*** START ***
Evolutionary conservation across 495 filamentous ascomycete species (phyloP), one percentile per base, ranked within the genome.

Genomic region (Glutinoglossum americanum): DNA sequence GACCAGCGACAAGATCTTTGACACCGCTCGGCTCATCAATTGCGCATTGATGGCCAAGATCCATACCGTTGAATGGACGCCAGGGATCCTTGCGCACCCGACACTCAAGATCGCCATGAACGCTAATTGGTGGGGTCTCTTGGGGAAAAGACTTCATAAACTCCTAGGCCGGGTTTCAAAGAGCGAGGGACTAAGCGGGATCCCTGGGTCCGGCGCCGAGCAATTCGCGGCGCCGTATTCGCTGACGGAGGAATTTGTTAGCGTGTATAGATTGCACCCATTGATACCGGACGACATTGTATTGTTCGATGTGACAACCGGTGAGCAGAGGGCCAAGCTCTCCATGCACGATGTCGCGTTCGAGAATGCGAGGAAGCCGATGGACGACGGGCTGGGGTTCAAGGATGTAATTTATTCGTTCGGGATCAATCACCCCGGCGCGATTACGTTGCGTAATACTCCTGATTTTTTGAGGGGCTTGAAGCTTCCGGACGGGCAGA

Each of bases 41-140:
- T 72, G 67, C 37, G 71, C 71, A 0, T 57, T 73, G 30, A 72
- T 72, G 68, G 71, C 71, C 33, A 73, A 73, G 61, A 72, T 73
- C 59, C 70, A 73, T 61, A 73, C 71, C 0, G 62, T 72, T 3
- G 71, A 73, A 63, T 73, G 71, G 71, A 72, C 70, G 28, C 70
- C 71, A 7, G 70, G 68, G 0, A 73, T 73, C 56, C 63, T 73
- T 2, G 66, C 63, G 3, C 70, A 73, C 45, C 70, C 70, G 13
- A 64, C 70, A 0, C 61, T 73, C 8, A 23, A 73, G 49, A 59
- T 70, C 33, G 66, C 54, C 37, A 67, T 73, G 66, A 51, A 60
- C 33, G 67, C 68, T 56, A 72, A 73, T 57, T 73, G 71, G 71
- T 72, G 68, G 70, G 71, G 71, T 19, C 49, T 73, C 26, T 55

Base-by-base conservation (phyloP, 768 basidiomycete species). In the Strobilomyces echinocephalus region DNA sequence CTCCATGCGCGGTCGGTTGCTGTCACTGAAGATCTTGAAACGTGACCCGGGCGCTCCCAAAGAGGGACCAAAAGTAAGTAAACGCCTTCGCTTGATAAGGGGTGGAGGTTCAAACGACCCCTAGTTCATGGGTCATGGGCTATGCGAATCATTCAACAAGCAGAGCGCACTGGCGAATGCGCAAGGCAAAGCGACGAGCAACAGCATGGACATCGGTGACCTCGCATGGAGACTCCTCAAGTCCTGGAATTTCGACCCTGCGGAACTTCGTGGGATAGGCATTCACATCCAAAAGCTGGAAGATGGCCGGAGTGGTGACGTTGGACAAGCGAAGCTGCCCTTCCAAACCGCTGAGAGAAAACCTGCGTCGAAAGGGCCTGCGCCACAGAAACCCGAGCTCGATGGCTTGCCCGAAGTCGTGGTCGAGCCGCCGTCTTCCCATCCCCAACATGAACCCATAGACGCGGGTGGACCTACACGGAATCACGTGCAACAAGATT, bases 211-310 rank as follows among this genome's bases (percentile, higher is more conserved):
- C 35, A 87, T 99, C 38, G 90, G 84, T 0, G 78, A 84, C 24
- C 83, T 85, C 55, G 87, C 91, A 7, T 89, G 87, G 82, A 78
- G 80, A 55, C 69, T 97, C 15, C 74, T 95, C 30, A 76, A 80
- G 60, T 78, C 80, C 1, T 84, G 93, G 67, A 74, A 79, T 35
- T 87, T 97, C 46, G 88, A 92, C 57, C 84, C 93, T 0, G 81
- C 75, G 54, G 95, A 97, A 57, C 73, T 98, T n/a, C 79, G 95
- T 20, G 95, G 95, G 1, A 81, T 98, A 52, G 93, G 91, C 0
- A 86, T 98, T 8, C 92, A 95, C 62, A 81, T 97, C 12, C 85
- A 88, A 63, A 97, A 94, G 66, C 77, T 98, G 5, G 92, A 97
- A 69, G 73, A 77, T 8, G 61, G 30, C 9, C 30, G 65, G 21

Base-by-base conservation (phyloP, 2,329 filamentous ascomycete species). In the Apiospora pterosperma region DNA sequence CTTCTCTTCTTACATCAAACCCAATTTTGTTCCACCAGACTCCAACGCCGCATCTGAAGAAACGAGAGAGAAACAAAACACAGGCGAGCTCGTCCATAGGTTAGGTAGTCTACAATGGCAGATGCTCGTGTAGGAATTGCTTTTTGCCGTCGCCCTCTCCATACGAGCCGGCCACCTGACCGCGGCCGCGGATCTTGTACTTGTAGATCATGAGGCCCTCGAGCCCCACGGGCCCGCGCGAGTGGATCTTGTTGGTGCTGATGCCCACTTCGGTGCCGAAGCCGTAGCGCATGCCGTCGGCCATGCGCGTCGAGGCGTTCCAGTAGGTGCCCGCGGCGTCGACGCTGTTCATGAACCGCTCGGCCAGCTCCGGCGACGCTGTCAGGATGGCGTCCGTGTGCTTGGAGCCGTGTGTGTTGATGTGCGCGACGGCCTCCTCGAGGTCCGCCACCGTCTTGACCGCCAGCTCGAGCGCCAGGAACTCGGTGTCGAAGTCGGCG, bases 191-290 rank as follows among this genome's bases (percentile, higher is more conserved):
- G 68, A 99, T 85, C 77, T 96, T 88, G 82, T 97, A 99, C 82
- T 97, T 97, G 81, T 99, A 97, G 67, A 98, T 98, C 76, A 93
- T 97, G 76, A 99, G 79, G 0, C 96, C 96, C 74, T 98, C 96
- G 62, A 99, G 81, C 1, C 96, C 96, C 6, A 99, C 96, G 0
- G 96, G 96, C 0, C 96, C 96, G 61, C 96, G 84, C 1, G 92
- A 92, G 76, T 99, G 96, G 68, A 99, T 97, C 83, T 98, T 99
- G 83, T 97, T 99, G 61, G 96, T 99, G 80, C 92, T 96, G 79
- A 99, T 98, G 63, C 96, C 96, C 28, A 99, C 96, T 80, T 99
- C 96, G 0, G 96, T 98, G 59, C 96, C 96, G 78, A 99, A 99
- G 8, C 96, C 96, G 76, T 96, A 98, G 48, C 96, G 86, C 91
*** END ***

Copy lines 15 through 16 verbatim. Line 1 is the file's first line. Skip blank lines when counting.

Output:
- C 35, A 87, T 99, C 38, G 90, G 84, T 0, G 78, A 84, C 24
- C 83, T 85, C 55, G 87, C 91, A 7, T 89, G 87, G 82, A 78